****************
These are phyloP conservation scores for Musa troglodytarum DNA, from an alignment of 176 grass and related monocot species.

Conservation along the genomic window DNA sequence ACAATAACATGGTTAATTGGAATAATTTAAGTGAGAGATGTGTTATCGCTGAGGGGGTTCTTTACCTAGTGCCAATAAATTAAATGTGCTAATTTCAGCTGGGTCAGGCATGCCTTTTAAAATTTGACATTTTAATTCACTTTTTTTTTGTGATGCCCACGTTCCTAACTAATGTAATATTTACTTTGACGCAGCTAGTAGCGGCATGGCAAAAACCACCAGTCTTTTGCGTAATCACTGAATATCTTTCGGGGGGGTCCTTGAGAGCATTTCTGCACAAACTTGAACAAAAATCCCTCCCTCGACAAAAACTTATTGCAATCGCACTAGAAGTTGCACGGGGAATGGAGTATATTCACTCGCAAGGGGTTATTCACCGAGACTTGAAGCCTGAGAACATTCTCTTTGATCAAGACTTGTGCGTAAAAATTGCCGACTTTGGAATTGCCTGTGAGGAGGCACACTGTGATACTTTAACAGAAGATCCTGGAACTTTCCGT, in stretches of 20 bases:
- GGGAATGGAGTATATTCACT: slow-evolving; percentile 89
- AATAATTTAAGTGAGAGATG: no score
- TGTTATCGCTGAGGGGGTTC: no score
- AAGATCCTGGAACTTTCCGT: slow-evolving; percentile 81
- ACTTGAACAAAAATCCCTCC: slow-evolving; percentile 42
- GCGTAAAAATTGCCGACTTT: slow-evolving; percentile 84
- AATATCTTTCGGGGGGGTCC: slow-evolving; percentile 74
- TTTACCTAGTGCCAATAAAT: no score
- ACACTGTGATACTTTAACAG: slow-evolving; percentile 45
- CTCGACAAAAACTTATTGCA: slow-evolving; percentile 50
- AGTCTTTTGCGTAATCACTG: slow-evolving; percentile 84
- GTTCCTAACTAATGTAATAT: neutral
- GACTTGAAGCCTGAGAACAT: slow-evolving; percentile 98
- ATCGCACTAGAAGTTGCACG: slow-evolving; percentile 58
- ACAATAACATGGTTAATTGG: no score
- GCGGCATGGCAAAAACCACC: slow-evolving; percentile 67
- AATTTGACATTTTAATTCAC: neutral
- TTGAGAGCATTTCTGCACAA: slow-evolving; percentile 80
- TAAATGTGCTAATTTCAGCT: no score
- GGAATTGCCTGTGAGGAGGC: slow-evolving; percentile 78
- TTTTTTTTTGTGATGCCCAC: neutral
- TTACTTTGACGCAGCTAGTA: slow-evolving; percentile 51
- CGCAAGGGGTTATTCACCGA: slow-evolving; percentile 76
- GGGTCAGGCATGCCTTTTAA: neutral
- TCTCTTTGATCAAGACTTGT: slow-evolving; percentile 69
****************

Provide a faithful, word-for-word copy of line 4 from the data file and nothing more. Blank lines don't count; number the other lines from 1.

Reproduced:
- AATAATTTAAGTGAGAGATG: no score